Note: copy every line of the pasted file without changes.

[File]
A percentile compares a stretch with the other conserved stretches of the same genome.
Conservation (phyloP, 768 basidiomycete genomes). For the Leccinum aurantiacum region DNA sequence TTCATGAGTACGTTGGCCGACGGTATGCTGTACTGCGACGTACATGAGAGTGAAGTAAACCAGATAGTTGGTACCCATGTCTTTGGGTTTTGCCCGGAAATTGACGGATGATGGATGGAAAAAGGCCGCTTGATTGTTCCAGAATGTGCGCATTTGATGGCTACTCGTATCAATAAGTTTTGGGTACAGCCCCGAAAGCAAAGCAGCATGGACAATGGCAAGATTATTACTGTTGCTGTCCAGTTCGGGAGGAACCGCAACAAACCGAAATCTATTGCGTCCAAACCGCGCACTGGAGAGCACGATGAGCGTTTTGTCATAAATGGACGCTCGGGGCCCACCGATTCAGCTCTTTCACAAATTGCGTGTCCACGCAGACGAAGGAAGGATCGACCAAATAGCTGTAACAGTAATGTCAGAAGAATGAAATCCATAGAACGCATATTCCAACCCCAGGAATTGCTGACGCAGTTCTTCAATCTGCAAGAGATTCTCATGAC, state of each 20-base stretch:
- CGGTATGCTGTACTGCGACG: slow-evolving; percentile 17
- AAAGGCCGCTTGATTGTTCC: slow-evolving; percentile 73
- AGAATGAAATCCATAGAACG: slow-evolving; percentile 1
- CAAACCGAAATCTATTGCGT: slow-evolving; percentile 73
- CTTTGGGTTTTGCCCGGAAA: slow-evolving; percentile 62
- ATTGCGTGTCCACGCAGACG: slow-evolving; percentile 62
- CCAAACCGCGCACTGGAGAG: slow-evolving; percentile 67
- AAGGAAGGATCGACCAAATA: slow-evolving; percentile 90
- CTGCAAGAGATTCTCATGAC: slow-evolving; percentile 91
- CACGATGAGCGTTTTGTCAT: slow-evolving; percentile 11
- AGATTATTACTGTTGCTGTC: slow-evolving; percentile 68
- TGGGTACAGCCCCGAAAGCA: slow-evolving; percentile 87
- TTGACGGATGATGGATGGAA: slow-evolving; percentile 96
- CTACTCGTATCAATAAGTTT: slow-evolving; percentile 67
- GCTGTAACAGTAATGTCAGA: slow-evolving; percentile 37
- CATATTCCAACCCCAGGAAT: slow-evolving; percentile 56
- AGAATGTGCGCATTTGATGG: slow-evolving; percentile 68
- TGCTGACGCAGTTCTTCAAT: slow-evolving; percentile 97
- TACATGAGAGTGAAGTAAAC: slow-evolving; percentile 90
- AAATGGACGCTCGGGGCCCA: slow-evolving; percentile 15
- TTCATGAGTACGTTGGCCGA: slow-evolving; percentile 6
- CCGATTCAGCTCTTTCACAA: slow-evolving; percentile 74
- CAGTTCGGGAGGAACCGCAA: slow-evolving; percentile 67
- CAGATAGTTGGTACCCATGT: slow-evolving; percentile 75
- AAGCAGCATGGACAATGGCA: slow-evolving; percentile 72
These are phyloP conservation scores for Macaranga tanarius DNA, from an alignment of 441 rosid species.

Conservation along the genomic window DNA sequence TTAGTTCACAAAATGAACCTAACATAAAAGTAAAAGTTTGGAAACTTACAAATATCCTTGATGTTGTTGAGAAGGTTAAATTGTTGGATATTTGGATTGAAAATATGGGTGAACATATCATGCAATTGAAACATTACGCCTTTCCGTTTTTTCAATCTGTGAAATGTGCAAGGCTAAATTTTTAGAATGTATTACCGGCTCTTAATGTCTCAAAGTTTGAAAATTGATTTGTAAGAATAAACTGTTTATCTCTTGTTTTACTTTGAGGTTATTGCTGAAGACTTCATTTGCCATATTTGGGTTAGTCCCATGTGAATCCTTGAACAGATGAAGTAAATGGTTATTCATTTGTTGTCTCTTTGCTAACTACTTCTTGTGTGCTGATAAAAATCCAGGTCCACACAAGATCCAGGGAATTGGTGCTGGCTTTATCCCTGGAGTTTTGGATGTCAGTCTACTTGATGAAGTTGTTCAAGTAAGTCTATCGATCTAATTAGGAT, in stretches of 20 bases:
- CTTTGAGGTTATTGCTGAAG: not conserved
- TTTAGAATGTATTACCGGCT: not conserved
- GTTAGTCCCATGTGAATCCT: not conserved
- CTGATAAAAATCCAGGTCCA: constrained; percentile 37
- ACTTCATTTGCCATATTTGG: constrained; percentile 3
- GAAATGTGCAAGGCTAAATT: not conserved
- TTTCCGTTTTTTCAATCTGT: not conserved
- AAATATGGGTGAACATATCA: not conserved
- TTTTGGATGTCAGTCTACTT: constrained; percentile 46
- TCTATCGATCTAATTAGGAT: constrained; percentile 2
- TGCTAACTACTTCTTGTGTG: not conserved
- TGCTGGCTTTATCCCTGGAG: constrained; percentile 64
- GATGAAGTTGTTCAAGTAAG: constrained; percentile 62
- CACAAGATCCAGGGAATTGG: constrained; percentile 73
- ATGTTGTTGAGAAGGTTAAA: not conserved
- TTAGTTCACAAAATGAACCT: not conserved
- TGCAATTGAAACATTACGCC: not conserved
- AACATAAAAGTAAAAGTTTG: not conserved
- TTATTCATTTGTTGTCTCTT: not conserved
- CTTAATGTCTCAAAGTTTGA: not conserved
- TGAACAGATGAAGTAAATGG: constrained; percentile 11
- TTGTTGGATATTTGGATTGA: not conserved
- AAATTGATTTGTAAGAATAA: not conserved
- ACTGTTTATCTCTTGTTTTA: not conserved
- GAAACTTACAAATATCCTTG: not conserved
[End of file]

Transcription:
A percentile compares a stretch with the other conserved stretches of the same genome.
Conservation (phyloP, 768 basidiomycete genomes). For the Leccinum aurantiacum region DNA sequence TTCATGAGTACGTTGGCCGACGGTATGCTGTACTGCGACGTACATGAGAGTGAAGTAAACCAGATAGTTGGTACCCATGTCTTTGGGTTTTGCCCGGAAATTGACGGATGATGGATGGAAAAAGGCCGCTTGATTGTTCCAGAATGTGCGCATTTGATGGCTACTCGTATCAATAAGTTTTGGGTACAGCCCCGAAAGCAAAGCAGCATGGACAATGGCAAGATTATTACTGTTGCTGTCCAGTTCGGGAGGAACCGCAACAAACCGAAATCTATTGCGTCCAAACCGCGCACTGGAGAGCACGATGAGCGTTTTGTCATAAATGGACGCTCGGGGCCCACCGATTCAGCTCTTTCACAAATTGCGTGTCCACGCAGACGAAGGAAGGATCGACCAAATAGCTGTAACAGTAATGTCAGAAGAATGAAATCCATAGAACGCATATTCCAACCCCAGGAATTGCTGACGCAGTTCTTCAATCTGCAAGAGATTCTCATGAC, state of each 20-base stretch:
- CGGTATGCTGTACTGCGACG: slow-evolving; percentile 17
- AAAGGCCGCTTGATTGTTCC: slow-evolving; percentile 73
- AGAATGAAATCCATAGAACG: slow-evolving; percentile 1
- CAAACCGAAATCTATTGCGT: slow-evolving; percentile 73
- CTTTGGGTTTTGCCCGGAAA: slow-evolving; percentile 62
- ATTGCGTGTCCACGCAGACG: slow-evolving; percentile 62
- CCAAACCGCGCACTGGAGAG: slow-evolving; percentile 67
- AAGGAAGGATCGACCAAATA: slow-evolving; percentile 90
- CTGCAAGAGATTCTCATGAC: slow-evolving; percentile 91
- CACGATGAGCGTTTTGTCAT: slow-evolving; percentile 11
- AGATTATTACTGTTGCTGTC: slow-evolving; percentile 68
- TGGGTACAGCCCCGAAAGCA: slow-evolving; percentile 87
- TTGACGGATGATGGATGGAA: slow-evolving; percentile 96
- CTACTCGTATCAATAAGTTT: slow-evolving; percentile 67
- GCTGTAACAGTAATGTCAGA: slow-evolving; percentile 37
- CATATTCCAACCCCAGGAAT: slow-evolving; percentile 56
- AGAATGTGCGCATTTGATGG: slow-evolving; percentile 68
- TGCTGACGCAGTTCTTCAAT: slow-evolving; percentile 97
- TACATGAGAGTGAAGTAAAC: slow-evolving; percentile 90
- AAATGGACGCTCGGGGCCCA: slow-evolving; percentile 15
- TTCATGAGTACGTTGGCCGA: slow-evolving; percentile 6
- CCGATTCAGCTCTTTCACAA: slow-evolving; percentile 74
- CAGTTCGGGAGGAACCGCAA: slow-evolving; percentile 67
- CAGATAGTTGGTACCCATGT: slow-evolving; percentile 75
- AAGCAGCATGGACAATGGCA: slow-evolving; percentile 72
These are phyloP conservation scores for Macaranga tanarius DNA, from an alignment of 441 rosid species.

Conservation along the genomic window DNA sequence TTAGTTCACAAAATGAACCTAACATAAAAGTAAAAGTTTGGAAACTTACAAATATCCTTGATGTTGTTGAGAAGGTTAAATTGTTGGATATTTGGATTGAAAATATGGGTGAACATATCATGCAATTGAAACATTACGCCTTTCCGTTTTTTCAATCTGTGAAATGTGCAAGGCTAAATTTTTAGAATGTATTACCGGCTCTTAATGTCTCAAAGTTTGAAAATTGATTTGTAAGAATAAACTGTTTATCTCTTGTTTTACTTTGAGGTTATTGCTGAAGACTTCATTTGCCATATTTGGGTTAGTCCCATGTGAATCCTTGAACAGATGAAGTAAATGGTTATTCATTTGTTGTCTCTTTGCTAACTACTTCTTGTGTGCTGATAAAAATCCAGGTCCACACAAGATCCAGGGAATTGGTGCTGGCTTTATCCCTGGAGTTTTGGATGTCAGTCTACTTGATGAAGTTGTTCAAGTAAGTCTATCGATCTAATTAGGAT, in stretches of 20 bases:
- CTTTGAGGTTATTGCTGAAG: not conserved
- TTTAGAATGTATTACCGGCT: not conserved
- GTTAGTCCCATGTGAATCCT: not conserved
- CTGATAAAAATCCAGGTCCA: constrained; percentile 37
- ACTTCATTTGCCATATTTGG: constrained; percentile 3
- GAAATGTGCAAGGCTAAATT: not conserved
- TTTCCGTTTTTTCAATCTGT: not conserved
- AAATATGGGTGAACATATCA: not conserved
- TTTTGGATGTCAGTCTACTT: constrained; percentile 46
- TCTATCGATCTAATTAGGAT: constrained; percentile 2
- TGCTAACTACTTCTTGTGTG: not conserved
- TGCTGGCTTTATCCCTGGAG: constrained; percentile 64
- GATGAAGTTGTTCAAGTAAG: constrained; percentile 62
- CACAAGATCCAGGGAATTGG: constrained; percentile 73
- ATGTTGTTGAGAAGGTTAAA: not conserved
- TTAGTTCACAAAATGAACCT: not conserved
- TGCAATTGAAACATTACGCC: not conserved
- AACATAAAAGTAAAAGTTTG: not conserved
- TTATTCATTTGTTGTCTCTT: not conserved
- CTTAATGTCTCAAAGTTTGA: not conserved
- TGAACAGATGAAGTAAATGG: constrained; percentile 11
- TTGTTGGATATTTGGATTGA: not conserved
- AAATTGATTTGTAAGAATAA: not conserved
- ACTGTTTATCTCTTGTTTTA: not conserved
- GAAACTTACAAATATCCTTG: not conserved